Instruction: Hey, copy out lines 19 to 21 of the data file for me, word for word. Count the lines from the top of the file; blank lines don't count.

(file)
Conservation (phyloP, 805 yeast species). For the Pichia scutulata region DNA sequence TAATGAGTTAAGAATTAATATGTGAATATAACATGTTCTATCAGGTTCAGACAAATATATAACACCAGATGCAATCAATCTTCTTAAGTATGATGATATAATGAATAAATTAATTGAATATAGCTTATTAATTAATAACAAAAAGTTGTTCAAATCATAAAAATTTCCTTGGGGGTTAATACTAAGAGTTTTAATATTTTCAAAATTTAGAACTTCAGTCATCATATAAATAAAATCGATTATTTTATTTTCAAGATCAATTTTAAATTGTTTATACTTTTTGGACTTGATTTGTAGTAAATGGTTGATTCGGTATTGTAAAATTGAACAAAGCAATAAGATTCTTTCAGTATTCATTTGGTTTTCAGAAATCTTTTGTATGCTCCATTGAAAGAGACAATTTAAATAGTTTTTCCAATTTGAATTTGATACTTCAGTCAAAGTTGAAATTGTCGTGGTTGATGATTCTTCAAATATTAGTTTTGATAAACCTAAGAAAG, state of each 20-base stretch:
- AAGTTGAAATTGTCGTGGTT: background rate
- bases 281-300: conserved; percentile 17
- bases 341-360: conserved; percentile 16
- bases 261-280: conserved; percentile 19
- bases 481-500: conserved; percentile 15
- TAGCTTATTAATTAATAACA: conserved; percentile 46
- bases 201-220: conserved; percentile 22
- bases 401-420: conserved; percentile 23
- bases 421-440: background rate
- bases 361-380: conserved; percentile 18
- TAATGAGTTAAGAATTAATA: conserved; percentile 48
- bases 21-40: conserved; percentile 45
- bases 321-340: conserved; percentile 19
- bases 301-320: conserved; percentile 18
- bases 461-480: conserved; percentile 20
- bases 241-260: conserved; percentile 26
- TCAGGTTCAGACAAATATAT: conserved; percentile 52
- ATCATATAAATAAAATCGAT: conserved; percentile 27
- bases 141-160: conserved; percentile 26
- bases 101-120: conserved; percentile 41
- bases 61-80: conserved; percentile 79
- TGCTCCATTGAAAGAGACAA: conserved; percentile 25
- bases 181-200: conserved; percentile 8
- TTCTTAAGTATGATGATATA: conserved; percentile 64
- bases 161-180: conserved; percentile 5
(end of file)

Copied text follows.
- ATCATATAAATAAAATCGAT: conserved; percentile 27
- bases 141-160: conserved; percentile 26
- bases 101-120: conserved; percentile 41